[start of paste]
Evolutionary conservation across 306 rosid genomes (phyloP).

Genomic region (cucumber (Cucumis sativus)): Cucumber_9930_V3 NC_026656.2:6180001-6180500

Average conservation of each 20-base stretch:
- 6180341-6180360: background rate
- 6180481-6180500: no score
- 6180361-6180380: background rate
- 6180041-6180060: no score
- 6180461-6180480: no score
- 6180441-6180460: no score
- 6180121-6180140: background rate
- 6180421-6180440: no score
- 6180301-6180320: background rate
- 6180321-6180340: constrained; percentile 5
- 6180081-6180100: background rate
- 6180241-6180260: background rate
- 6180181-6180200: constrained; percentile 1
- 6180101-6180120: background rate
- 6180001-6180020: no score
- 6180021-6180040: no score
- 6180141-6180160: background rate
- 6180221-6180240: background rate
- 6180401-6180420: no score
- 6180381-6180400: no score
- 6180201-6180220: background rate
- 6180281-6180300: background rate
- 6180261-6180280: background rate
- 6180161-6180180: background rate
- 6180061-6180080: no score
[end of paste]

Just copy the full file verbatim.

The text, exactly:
Evolutionary conservation across 306 rosid genomes (phyloP).

Genomic region (cucumber (Cucumis sativus)): Cucumber_9930_V3 NC_026656.2:6180001-6180500

Average conservation of each 20-base stretch:
- 6180341-6180360: background rate
- 6180481-6180500: no score
- 6180361-6180380: background rate
- 6180041-6180060: no score
- 6180461-6180480: no score
- 6180441-6180460: no score
- 6180121-6180140: background rate
- 6180421-6180440: no score
- 6180301-6180320: background rate
- 6180321-6180340: constrained; percentile 5
- 6180081-6180100: background rate
- 6180241-6180260: background rate
- 6180181-6180200: constrained; percentile 1
- 6180101-6180120: background rate
- 6180001-6180020: no score
- 6180021-6180040: no score
- 6180141-6180160: background rate
- 6180221-6180240: background rate
- 6180401-6180420: no score
- 6180381-6180400: no score
- 6180201-6180220: background rate
- 6180281-6180300: background rate
- 6180261-6180280: background rate
- 6180161-6180180: background rate
- 6180061-6180080: no score